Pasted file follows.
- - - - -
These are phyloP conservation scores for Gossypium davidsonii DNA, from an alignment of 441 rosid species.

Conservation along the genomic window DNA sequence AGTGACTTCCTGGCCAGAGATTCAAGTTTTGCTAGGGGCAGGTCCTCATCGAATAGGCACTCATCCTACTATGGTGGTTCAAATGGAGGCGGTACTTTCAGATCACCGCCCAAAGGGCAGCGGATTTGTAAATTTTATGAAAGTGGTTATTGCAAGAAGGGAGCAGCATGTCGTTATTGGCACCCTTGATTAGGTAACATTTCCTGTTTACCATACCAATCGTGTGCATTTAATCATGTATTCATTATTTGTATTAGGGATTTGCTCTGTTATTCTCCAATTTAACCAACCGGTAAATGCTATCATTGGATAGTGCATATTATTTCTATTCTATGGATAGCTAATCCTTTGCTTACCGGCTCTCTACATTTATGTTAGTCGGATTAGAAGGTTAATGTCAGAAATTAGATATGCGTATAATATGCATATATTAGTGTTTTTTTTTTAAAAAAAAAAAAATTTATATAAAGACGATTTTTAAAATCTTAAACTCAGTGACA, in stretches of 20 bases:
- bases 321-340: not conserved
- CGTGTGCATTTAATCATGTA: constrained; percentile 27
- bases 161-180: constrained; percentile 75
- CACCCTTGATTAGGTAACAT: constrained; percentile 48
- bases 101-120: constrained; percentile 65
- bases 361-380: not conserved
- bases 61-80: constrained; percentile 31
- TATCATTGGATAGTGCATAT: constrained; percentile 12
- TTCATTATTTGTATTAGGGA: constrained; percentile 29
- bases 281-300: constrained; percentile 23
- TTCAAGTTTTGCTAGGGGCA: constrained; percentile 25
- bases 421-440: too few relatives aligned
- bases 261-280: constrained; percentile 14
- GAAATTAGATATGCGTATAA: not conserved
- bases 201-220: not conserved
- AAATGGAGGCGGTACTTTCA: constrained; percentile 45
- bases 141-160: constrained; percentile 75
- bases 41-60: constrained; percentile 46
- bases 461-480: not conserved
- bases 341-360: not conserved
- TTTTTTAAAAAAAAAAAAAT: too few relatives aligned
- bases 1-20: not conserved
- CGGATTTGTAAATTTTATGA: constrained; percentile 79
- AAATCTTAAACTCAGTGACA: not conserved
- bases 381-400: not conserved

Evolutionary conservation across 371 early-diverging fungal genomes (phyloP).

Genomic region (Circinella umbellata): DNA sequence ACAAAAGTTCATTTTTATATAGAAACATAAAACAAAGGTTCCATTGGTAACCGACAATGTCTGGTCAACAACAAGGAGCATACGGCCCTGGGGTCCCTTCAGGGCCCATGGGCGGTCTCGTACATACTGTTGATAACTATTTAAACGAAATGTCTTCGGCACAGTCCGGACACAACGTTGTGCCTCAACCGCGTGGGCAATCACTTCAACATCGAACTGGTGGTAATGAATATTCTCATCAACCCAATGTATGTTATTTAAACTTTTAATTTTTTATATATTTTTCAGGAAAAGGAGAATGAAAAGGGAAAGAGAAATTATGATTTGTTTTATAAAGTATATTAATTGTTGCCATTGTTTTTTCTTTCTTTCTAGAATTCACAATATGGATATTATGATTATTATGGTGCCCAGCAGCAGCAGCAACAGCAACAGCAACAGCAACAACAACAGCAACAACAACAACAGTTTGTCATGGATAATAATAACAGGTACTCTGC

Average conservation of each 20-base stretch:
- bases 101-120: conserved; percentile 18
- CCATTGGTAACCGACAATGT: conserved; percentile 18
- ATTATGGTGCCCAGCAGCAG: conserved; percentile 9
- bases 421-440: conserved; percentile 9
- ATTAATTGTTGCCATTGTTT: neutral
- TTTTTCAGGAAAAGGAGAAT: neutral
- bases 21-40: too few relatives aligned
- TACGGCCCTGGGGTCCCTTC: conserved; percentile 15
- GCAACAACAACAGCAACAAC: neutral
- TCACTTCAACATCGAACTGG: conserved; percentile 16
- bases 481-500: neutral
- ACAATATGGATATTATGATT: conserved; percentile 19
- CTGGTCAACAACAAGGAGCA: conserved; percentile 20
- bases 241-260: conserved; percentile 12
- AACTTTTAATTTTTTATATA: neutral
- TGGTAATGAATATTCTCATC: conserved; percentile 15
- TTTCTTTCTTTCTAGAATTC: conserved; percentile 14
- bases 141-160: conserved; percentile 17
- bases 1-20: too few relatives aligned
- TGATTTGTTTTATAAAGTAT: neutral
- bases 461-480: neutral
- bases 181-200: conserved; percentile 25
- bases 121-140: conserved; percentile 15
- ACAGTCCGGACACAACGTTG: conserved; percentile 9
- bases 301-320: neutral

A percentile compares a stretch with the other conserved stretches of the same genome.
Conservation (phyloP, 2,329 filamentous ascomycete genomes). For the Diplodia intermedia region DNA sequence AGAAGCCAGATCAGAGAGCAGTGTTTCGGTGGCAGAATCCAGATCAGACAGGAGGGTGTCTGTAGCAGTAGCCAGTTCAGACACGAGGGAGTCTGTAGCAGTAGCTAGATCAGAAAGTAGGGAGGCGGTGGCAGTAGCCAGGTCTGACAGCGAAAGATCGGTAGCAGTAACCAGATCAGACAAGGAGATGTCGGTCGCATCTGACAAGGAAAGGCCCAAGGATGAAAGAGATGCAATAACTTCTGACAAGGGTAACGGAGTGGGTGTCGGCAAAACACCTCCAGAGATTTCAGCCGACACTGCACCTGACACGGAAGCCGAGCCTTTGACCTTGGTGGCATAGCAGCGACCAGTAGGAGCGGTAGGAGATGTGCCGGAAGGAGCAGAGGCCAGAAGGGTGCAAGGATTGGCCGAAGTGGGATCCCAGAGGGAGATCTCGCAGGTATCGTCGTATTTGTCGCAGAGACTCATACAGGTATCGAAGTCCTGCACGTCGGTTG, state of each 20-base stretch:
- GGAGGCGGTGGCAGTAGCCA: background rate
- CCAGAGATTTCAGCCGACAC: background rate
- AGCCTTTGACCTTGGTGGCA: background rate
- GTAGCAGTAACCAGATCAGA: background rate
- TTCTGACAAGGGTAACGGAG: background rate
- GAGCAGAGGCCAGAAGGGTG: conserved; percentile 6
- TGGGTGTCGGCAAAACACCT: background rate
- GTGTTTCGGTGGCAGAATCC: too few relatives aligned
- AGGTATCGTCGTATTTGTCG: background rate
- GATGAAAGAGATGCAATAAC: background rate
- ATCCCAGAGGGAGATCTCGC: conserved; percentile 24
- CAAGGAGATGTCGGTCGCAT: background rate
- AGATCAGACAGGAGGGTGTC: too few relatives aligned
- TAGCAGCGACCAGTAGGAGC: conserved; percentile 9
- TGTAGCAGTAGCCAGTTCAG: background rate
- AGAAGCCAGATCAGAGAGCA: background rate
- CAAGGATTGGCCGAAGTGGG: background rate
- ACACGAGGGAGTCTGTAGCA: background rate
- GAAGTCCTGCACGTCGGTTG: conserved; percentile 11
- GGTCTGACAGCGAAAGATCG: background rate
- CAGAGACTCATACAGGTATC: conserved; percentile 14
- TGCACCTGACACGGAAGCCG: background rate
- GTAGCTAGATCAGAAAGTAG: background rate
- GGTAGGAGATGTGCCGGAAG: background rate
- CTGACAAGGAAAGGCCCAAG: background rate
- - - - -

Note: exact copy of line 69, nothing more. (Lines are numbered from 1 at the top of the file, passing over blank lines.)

- CAAGGAGATGTCGGTCGCAT: background rate